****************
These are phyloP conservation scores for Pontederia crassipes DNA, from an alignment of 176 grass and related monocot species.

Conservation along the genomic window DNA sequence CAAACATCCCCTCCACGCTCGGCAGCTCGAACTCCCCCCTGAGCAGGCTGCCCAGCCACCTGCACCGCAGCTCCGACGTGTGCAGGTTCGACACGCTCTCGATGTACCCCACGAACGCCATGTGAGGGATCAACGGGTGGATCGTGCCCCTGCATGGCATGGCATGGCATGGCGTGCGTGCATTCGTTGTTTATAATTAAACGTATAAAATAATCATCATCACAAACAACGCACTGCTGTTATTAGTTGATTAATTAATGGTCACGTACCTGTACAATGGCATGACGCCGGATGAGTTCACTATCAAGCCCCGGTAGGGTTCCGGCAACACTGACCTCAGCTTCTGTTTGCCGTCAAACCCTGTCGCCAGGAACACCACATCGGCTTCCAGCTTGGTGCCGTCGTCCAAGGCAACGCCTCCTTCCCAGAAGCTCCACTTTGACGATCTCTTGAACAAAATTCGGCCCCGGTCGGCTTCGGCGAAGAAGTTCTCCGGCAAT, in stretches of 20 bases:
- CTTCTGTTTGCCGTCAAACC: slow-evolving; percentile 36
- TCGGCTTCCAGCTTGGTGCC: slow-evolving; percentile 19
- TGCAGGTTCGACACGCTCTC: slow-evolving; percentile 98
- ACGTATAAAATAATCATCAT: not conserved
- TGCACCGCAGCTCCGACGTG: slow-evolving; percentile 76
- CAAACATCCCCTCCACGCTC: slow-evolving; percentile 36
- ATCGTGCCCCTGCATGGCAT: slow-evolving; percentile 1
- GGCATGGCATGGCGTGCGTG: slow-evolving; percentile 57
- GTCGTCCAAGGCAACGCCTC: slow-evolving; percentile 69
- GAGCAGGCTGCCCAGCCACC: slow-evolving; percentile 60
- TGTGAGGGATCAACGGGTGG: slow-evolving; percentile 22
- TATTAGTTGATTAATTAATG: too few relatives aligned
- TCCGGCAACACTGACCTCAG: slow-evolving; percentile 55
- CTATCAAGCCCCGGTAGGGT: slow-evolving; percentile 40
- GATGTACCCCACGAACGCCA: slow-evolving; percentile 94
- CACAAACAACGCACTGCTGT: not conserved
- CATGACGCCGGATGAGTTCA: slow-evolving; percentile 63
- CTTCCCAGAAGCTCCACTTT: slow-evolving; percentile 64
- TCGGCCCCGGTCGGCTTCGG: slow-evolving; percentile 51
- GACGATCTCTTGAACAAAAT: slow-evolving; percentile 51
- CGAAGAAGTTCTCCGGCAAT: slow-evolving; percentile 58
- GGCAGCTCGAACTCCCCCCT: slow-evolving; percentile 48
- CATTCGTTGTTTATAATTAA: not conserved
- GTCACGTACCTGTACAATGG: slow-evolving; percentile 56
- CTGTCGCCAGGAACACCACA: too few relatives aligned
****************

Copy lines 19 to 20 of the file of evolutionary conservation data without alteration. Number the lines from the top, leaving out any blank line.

- CATGACGCCGGATGAGTTCA: slow-evolving; percentile 63
- CTTCCCAGAAGCTCCACTTT: slow-evolving; percentile 64